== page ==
As US stocks have gained ground, attention on what’s going on in the stock markets of Europe, Asia, and elsewhere has waned somewhat. And now, with stocks in the US beginning to pullback once again, European stocks aren’t the only ones that have resumed their corrections, leading a broad number of international equity markets to or near technically oversold levels.
The iShares MSCI Mexico Index Fund ETF (NYSE: EWW) pulled back by more than one and three quarters of a percent on Friday, reversing lower and potentially resuming a sell-off that had taken the fund lower for five out of the previous seven trading days. EWW is now trading just inside of technically oversold territory above the 200-day moving average, but has already earned both a positive, short-term edge of 1%, and a “consider buying” rating of 9 out of 10.
Even greater edges are to be found in the pullback in the iShares MSCI Germany Index Fund ETF (NYSE: EWG), which pulled back by more than 3% on the final trading day of the week. The two-day bounce here managed to return the ETF briefly to overbought levels on Thursday. But with short-term traders moving in quickly to take profits and those who had been betting against ETFs like EWG spotting another opportunity to sell short an overbought German ETF, the fund is again trading near, two-week lows and will open oversold when trading begins on Monday.
The selling in the iShares MSCI Japan Index Fund ETF (NYSE: EWJ) has managed to drag the fund into oversold territory. And this retreat, a pullback of 1% on Friday, has earned EWJ a “consider buying” rating of 8 out of 10 ahead of Monday’s open. Shares of EWJ are actually trading nearer to their 200-day moving average than nearby, two-week lows. But any significant selling on Monday could easily take EWJ beyond both milestones.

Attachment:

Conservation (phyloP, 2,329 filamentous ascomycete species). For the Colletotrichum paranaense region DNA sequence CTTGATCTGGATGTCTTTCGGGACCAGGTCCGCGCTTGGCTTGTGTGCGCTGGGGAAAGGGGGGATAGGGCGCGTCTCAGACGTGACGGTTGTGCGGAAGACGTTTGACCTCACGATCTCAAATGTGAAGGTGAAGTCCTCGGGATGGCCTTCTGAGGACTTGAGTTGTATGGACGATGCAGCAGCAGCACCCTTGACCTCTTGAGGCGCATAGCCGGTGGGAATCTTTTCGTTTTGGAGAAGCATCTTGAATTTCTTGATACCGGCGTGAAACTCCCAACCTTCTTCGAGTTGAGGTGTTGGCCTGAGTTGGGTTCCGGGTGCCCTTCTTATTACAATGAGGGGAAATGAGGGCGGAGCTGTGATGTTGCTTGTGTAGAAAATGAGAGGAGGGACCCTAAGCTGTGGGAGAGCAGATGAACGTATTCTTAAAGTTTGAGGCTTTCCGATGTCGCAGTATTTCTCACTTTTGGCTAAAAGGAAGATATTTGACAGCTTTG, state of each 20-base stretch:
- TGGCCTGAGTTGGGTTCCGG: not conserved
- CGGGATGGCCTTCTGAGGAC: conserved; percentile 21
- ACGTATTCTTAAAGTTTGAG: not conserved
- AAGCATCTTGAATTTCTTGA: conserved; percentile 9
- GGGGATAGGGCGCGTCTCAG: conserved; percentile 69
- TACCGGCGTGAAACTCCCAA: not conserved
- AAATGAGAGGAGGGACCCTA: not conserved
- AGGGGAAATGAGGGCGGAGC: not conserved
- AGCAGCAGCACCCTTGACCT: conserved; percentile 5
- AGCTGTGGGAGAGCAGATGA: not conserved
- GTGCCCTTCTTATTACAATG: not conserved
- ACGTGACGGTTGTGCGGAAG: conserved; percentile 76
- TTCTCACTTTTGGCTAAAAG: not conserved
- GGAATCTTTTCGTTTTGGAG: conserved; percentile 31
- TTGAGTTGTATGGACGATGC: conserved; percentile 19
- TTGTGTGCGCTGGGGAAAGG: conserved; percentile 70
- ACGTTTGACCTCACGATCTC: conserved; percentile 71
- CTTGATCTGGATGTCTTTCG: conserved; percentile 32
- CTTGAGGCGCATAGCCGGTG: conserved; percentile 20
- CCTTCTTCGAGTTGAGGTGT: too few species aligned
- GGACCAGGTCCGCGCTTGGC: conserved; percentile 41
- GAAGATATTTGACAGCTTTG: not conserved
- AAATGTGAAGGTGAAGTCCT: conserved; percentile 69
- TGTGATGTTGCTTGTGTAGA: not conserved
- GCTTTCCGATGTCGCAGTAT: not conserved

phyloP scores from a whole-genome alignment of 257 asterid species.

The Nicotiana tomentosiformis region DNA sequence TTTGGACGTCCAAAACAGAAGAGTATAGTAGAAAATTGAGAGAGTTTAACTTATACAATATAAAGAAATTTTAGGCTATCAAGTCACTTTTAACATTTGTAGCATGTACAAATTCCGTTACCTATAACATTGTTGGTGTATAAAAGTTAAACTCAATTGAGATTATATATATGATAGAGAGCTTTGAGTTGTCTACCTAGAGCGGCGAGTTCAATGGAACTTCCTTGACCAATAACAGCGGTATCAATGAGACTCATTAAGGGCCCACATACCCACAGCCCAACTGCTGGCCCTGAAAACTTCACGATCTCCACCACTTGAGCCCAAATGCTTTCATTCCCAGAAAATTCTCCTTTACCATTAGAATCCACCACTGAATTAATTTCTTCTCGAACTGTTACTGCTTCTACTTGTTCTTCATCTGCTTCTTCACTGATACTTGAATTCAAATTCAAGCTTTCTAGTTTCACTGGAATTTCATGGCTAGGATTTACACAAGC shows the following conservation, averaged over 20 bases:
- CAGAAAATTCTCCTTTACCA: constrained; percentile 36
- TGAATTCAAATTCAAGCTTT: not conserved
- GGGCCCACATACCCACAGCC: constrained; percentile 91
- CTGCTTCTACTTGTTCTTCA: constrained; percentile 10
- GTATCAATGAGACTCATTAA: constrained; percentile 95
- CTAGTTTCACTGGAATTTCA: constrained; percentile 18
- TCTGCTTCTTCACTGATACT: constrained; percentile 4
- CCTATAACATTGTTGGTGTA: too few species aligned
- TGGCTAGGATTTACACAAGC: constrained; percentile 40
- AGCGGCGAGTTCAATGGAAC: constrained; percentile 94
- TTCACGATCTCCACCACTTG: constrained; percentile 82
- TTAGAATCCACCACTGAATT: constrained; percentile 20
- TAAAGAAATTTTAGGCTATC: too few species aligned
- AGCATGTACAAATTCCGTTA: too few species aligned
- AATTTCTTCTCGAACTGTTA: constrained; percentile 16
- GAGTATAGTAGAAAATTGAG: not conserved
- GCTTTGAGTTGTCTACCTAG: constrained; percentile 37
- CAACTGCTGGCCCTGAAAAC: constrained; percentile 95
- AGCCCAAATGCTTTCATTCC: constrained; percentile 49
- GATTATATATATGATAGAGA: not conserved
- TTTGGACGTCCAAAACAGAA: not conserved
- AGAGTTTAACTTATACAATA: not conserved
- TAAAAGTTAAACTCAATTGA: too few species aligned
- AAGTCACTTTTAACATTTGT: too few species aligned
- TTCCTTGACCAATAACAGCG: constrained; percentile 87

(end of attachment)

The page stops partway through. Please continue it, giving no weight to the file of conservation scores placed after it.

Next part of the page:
Although Spain is much in the news when it comes to Europe, the exchange traded fund representing those stocks is now thoroughly under the sway of sellers, who have dominated the iShares MSCI Spain Index Fund ETF (NYSE: EWP) for months. Trading in bear market territory since the summer of 2011, strength in EWP has more often been successfully sold than chased, and weakness, as befitting a bear market ETF, has tended to lead to more weakness.
This is how traders and active investors will find EWP, oversold in bear market territory and plunging to new lows after sellers sent the fund lower by more than three and a half percent on the final trading day of the week. Even special situations traders may want to avoid EWP, despite the increasingly extreme oversold nature of the fund. Short-term weakness in any number of other European ETFs – including EWG above – is more likely to provide the kind of high probability, snapback rallies that short-term traders are looking for.
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David Penn is Editor in Chief of TradingMarkets.com